Near the end of an historic two-day return to his native Hungary, Holocaust survivor and Nobel Peace Prize laureate Elie Wiesel lit a candle at the Budapest Holocaust Memorial and embraced the brother of two individuals mentioned in Night, his semi-autobiographical memoir of life in the concentration camps.

According to Rabbi Shlomo Koves, the leader of the EMIH Jewish Community and the director of the Open University for Judaic Studies in Budapest who arranged Wiesel’s visit as part of a celebration of 20 years of Chabad-Lubavitch activities in the country, the public was struck by the poignancy of a trip that Wiesel – then a liberated post-World War II refugee – said he would never make.

Wiesel was also quite moved.

“The entire visit was very emotional for him,” said Koves, who also serves as associate rabbi of Lubavitch of Hungary, “very personal.”

Addressing more than 600 government officials, foreign dignitaries and religious representatives at the Hungarian Parliament last week, Wiesel did not mince words when referring to the country’s involvement in the Holocaust and the need to fight racism and anti-Semitism today.

“The opposite of love is not hate, but indifference,” stated Wiesel, who participated in a special legislative conference titled “Jewish-Hungarian Solidarity for a Shared Future.” “The people I belong to suffered because too many bystanders remained silent.”

But he also praised the Hungarian people for their commitment to rebuild a “system of values” after defeating Communism, and urged them to “be strong in the resolve to implement [their] ideals.”

Turning to the Jewish community, which has rebounded in the last two decades, Wiesel spoke of the significance of the event and thanked “friends of the Hungarian Jewish community, rabbis and members of Chabad for continuing a history of learning, [and] of medical and scientific discoveries. … Your presence here among these lawmakers means a great deal to me personally.”

Wiesel’s presence in Budapest introduced a week of Chanukah celebrations.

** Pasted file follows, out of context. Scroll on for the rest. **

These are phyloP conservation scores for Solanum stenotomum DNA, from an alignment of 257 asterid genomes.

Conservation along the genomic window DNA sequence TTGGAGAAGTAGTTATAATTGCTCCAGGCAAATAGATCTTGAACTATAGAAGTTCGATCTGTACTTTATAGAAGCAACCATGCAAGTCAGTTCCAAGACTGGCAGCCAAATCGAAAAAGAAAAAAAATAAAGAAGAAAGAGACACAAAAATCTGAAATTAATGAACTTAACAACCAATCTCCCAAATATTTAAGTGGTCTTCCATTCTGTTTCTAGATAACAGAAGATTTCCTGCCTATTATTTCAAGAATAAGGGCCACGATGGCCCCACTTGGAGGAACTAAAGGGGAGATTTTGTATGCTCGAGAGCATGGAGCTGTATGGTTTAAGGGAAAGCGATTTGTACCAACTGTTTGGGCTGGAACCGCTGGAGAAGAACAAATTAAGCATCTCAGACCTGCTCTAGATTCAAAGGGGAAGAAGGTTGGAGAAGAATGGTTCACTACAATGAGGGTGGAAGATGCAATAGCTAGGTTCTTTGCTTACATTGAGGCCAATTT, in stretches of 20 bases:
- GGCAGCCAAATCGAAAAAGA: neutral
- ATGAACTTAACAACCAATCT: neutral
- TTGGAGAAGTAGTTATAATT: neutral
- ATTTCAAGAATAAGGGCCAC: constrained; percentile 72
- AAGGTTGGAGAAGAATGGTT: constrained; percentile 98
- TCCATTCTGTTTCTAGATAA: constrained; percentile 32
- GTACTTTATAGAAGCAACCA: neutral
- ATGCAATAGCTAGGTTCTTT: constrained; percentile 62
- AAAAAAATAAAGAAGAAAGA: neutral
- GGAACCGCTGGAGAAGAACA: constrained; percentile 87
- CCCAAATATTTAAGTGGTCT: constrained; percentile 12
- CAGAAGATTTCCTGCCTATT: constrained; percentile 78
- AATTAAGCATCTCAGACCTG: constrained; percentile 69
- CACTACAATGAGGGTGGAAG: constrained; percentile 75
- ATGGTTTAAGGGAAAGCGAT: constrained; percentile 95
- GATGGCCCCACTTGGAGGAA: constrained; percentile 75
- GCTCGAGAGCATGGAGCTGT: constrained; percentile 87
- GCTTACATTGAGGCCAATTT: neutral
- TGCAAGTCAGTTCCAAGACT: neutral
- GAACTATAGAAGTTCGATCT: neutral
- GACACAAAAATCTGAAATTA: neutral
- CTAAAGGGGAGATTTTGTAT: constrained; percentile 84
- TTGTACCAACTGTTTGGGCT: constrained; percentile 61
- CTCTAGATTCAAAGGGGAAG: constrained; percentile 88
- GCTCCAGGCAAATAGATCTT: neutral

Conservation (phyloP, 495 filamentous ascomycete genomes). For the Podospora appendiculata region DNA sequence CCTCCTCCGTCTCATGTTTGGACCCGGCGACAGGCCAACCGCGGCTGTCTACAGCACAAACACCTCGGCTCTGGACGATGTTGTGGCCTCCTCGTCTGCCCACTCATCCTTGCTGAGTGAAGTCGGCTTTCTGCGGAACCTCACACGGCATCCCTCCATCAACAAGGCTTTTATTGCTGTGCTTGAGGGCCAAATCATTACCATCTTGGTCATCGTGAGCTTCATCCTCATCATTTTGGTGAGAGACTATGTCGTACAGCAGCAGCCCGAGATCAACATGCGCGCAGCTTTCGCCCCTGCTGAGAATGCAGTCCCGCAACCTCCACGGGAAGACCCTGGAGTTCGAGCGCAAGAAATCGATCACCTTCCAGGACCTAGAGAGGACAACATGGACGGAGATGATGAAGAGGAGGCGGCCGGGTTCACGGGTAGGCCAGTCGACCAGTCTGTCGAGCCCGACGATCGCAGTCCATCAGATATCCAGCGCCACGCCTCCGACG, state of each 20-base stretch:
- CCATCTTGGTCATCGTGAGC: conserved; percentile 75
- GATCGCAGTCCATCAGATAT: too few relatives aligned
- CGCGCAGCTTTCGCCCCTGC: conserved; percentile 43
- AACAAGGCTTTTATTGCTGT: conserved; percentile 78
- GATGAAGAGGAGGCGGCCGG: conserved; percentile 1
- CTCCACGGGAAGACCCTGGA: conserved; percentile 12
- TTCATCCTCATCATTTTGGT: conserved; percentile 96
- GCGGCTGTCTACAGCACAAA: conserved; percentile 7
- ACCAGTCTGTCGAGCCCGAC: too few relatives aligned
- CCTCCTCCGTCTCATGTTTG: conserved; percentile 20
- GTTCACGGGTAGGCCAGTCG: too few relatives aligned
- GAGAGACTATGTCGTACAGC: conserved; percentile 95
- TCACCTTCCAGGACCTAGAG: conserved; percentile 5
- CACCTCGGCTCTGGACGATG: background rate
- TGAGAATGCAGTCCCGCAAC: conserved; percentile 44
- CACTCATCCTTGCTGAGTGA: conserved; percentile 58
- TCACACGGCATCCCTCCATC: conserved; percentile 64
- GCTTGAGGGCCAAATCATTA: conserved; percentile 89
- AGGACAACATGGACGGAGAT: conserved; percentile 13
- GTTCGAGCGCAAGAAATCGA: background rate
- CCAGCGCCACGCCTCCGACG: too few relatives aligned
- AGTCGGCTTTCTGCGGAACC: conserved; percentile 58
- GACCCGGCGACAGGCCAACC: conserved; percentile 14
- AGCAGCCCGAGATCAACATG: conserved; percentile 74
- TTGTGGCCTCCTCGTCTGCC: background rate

Wiesel’s presence in Budapest introduced a week of Chanukah celebrations.

Memory Into Action

Prime Minister Gordon Bajnai also addressed the conference, which was organized by the Hungarian Parliament’s Committee on Human Rights, Minorities and Religious Affairs, the Unified Hungarian Israelite Community and the Federation of Hungarian Jewish Communities. Bajnai saw in the Jewish community’s strength a message for all of his country’s citizens.

“We have a lot of reasons to be happy today, to celebrate, because the Hungarian Jewish Community is once again vital and reviving,” said the prime minister. “This makes the whole country stronger.”

He praised the work of Rabbi Baruch and Batsheva Oberlander, the children of Hungarian Holocaust survivors who moved to Hungary in 1989 to establish the country’s first Chabad House. Bajnai said the couple played an “especially vital role” in the growth of Jewish religious and cultural life in Hungary.

For his part, Oberlander drew a lesson from pre-Holocaust history.

“In the past, there were Jews who assumed that if they would stop being different, they wouldn’t be hated,” he told the conference. “The Holocaust shows that conformity solves nothing. It made things worse. You must know that you are Hungarian, but you are also a Jew.”

The remarks echoed a point made earlier by Wiesel, when he urged members of the Jewish community “whatever you do, wherever life may lead you, stay Jewish. … Do not allow others to determine the quality of our faith.”

Oberlander referred to a letter the Rebbe, Rabbi Menachem M. Schneerson, of righteous memory, once wrote Wiesel in which he urged him to “put memory into action, [and] be a living example of the beauty of Jewish tradition.”

The morning after the conference, Wiesel met with Hungarian President László Sólyom to discuss proposed legislation that would outlaw hate speech and Holocaust denial, as well as the need to strengthen Holocaust education in public schools and open Holocaust-era archives.

Later in the day, he had a private luncheon with 25 Hungarian Holocaust survivors. Among the group were a few men who had been in Auschwitz with Wiesel. Afterwards, they all participated in a ceremony at the Holocaust memorial.

In newspapers and other media outlets across the country, the visit was still garnering headlines days after Wiesel returned to the United States.

Koves noted that government officials, including the Minister of Defense, actively participated in Chanukah menorah lighting ceremonies the week after the conference, and that Bajnai wrote of “unity and tolerance” in his holiday letter to the Jewish community.

“The Jewish answer to oppression is that we increase in light,” said Koves. “Wiesel accomplished this by coming here, and that is what the Jewish community is doing now with the celebration of Chanukah.”